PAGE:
24 January 2008

Why I'm Glad I'm Too Broke for Movies

Who was that girl crying on the subway this morning?

Oh, that was me, finishing Atonement just as we pulled into 42nd Street. I don't think I'm giving away anything, happy or sad, by saying this. Just that it was really amazing. I first got the notion to finally read the book, to bump it up from the someday list, in assumed preparation for seeing the movie. But a combination of not loving the Keira Knightley and the whole no money thing derailed those plans. But damn, am I glad I read it. Of course, the first 150 pages I couldn't get the ubiquitous movie trailer out of my head, fighting against seeing Keira and that little blonde girl who got an Oscar nomination enacting every scene. (As much as I would love James McAvoy running around my head, he's physically different enough from Robbie-in-the-novel that it wasn't the case. Keira Knightley, on the other hand, is an almost perfect incarnation. But she just really annoys me.) We got to events absent from the trailer before I thought we would - the preview seems to paint a pretty thorough picture of the set-up, which is Part 1, but it's not complete. Once we started Part 2, I was finally reading a novel rather than watching the cast of the movie enact a novel, and it was wonderful.

I've heard mixed things about the movie, but money and Keira Knightley's affected pout aside, I don't want to interfere with the almost perfect way the book's living in my head. I also - and I got shit for this at our staff meeting this morning (had to explain why I was a weepy mess) - don't anticipate good structural things - this book is built so literarily, and is in some ways about being a book. I don't want to say more because, if you haven't read the book, though it seems everyone has, I want you do, and I want you to be able to experience it as freshly as possible. The movie trailer may ruin that clean experience for the first 150 pages, so I'll leave the rest alone.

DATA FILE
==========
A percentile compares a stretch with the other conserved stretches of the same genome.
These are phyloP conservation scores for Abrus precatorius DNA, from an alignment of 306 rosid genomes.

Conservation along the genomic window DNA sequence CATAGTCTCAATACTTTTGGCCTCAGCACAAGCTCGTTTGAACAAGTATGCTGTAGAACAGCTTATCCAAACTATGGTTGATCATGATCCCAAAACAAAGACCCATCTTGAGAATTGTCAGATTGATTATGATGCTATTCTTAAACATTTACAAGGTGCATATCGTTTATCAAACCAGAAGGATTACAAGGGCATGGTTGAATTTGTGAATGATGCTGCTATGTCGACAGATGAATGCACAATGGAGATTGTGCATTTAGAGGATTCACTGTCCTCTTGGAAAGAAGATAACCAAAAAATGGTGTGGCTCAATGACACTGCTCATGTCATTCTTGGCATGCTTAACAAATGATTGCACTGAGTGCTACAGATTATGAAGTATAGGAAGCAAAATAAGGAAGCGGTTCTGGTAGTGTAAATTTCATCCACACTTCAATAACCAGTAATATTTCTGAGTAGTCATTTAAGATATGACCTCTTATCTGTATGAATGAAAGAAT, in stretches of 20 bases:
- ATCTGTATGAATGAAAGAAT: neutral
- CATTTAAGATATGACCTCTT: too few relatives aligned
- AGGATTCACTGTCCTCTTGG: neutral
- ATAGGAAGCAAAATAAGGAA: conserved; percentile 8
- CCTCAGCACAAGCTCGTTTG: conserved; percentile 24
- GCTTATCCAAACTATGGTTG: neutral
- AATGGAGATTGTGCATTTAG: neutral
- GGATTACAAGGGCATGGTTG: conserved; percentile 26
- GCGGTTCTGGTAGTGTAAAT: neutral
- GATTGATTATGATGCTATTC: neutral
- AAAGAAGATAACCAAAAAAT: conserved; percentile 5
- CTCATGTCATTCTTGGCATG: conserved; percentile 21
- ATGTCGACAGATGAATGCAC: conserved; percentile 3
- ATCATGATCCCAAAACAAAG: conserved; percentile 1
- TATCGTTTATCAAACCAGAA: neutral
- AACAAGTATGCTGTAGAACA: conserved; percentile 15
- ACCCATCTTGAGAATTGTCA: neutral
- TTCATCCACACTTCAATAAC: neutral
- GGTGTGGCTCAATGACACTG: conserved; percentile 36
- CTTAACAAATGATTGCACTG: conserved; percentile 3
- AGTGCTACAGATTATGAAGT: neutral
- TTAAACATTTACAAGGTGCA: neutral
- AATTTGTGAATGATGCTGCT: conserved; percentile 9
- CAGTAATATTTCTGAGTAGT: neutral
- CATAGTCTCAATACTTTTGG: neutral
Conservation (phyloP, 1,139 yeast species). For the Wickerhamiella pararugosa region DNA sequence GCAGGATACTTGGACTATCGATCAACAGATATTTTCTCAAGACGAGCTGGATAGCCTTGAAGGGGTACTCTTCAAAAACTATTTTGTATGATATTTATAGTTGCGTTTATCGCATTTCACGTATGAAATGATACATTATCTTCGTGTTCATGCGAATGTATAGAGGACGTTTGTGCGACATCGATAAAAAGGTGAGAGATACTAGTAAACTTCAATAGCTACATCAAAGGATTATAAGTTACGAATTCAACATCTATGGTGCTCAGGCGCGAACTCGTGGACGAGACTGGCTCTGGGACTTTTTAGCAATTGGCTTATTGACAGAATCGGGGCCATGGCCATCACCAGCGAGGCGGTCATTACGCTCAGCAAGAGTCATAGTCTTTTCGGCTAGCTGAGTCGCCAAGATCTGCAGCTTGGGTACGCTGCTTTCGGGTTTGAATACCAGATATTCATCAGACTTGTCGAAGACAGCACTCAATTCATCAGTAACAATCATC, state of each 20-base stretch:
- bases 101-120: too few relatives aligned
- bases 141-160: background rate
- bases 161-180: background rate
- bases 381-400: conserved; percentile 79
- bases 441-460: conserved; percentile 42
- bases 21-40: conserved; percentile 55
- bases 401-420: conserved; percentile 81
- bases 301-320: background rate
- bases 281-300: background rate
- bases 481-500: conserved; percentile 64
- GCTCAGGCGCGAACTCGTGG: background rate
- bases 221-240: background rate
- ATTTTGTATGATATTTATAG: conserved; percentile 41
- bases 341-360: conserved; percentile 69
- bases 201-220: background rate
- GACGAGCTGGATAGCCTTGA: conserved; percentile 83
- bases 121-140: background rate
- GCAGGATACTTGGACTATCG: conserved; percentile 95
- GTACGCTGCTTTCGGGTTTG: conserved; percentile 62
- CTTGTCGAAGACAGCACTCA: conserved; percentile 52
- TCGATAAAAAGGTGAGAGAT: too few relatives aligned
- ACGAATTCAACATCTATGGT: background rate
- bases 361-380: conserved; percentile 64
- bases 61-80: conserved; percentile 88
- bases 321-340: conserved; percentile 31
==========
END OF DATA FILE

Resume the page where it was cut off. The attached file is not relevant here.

That's it for folks who haven't read the book. One incredibly spoilery observation on finishing the book, below. But read this book, if you haven't. (Though, like I said, I realize I'm several years late to this party.)

...

Okay.

I love that my reaction to the end was: I can't believe she killed him. It's such a weird conflation of realities - if we take Briony as author, which at first felt weird to me, in that last bit, but really paid off, then she didn't kill Robbie, just report his death, and if there's an author who killed Robbie, by plot decision, it can't be Briony. But that's how I feel. Which is awesome.

Sigh.

3 comments:

Adam said...

Did you feel self-conscious going into a bookstore to buy this with the movie coming out? This may just be a product of my own neurosis, but I can just see myself walking up to the counter, and the bookseller giving me this heavy you're-just-buying-this-because-of-the-movie sigh.

Not that I'm not going to do it...but I'm seeing a sheepish aversion of eye-contact in my immediate future. Maybe I'll finally break down and buy Everything is Illuminated at the same time and get all of my "oh honey...welcome to five years ago" anxiety out at once.

Sally Parrott Ashbrook said...

I loved Atonement the book. I also loved Atonement the movie, but of course it can't capture all the book's nuances.

I read his book Saturday after Atonement, and though it was a harder read in terms of having a slow pace at parts, that was intentional. The pacing sets up the book in certain ways. And the underlying themes are just so brilliant.

brookLyn gaL said...

Oooh, I will definitely read this! I really hadn't heard anything about the book...

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